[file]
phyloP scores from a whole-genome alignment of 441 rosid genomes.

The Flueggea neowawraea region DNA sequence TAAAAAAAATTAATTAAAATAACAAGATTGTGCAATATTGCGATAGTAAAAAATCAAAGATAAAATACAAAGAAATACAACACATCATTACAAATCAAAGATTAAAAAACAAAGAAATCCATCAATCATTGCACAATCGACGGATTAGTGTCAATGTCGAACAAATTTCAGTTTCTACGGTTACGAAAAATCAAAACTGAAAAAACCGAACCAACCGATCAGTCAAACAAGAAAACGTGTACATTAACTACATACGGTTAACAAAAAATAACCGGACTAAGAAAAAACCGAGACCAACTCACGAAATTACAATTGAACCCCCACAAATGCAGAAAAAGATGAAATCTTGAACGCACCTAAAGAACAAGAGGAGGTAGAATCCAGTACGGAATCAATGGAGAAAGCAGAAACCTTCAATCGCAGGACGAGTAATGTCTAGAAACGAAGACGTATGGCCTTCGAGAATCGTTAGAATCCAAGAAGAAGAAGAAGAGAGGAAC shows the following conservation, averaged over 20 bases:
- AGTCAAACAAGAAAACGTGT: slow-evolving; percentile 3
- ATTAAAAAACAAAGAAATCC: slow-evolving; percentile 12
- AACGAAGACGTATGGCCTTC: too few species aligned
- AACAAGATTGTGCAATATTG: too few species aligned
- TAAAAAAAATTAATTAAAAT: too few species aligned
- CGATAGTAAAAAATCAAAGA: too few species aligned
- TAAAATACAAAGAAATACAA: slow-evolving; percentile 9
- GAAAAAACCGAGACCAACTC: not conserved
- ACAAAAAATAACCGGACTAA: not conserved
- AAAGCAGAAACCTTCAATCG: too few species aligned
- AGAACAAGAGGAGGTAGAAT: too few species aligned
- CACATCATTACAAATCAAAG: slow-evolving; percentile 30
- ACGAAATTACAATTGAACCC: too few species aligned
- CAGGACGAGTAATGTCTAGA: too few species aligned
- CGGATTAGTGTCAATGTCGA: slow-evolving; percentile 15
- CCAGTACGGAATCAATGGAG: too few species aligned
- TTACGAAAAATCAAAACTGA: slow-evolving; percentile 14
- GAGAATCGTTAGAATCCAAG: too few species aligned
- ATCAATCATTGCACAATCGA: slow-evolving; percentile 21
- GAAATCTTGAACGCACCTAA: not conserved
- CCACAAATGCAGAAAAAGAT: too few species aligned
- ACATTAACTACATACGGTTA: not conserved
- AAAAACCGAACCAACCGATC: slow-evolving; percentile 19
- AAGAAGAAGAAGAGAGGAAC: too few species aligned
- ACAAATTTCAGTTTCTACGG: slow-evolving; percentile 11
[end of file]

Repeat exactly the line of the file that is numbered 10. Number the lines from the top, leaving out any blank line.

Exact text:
- GAAAAAACCGAGACCAACTC: not conserved